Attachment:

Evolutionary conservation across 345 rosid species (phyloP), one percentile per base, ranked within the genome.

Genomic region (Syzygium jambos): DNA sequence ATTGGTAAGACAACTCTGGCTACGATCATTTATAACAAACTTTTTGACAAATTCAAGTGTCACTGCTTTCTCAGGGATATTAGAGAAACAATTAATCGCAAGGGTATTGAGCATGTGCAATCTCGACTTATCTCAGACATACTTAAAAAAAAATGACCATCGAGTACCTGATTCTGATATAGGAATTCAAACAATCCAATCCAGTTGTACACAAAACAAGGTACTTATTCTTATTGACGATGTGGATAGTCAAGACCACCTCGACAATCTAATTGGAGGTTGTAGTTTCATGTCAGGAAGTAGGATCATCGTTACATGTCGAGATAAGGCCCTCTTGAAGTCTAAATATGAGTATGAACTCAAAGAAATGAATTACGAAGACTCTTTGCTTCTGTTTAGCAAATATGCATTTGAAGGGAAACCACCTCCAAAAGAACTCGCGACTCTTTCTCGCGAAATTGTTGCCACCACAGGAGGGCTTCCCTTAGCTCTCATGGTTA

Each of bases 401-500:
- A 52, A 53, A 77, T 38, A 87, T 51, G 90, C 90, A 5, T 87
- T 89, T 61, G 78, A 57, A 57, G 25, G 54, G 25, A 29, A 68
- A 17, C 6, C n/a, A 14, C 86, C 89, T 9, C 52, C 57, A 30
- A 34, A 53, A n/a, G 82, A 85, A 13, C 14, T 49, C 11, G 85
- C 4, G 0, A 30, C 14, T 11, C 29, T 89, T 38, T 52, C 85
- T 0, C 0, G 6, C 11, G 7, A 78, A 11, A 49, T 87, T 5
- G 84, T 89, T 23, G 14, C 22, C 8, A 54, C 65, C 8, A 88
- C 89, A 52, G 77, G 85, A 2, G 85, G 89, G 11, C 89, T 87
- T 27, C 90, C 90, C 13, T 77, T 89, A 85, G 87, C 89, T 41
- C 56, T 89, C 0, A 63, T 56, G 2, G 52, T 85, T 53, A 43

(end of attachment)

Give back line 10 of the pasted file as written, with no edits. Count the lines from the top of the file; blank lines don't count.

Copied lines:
- G 84, T 89, T 23, G 14, C 22, C 8, A 54, C 65, C 8, A 88